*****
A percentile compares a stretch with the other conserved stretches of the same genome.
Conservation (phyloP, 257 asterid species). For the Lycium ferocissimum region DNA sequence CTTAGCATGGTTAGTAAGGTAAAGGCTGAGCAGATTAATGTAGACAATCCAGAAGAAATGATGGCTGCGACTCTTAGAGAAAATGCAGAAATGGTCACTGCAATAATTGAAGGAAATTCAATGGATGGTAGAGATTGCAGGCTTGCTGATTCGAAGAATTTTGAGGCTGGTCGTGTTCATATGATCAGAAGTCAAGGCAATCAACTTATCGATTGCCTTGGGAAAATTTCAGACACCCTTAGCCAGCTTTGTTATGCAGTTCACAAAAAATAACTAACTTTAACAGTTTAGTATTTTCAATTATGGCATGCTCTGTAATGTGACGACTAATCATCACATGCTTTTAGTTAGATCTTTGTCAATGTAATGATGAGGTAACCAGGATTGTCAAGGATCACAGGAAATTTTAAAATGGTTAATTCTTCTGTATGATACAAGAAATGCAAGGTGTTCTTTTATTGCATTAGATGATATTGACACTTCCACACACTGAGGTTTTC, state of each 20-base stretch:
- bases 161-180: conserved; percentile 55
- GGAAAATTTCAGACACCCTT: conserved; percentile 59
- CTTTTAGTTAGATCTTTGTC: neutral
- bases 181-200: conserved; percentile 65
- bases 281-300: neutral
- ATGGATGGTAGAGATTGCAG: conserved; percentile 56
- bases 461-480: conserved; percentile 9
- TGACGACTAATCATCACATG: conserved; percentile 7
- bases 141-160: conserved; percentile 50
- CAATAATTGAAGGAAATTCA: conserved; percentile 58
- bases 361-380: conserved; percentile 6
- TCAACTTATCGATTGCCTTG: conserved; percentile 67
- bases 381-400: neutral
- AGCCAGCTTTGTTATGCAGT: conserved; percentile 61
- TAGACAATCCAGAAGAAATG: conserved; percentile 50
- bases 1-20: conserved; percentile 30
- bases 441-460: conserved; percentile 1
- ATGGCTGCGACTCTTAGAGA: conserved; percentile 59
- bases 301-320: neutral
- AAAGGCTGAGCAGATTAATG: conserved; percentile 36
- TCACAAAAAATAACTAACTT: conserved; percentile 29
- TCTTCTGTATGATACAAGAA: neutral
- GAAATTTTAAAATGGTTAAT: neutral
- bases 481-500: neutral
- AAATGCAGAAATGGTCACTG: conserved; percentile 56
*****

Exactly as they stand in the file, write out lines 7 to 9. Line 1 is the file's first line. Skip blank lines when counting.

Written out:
- bases 281-300: neutral
- ATGGATGGTAGAGATTGCAG: conserved; percentile 56
- bases 461-480: conserved; percentile 9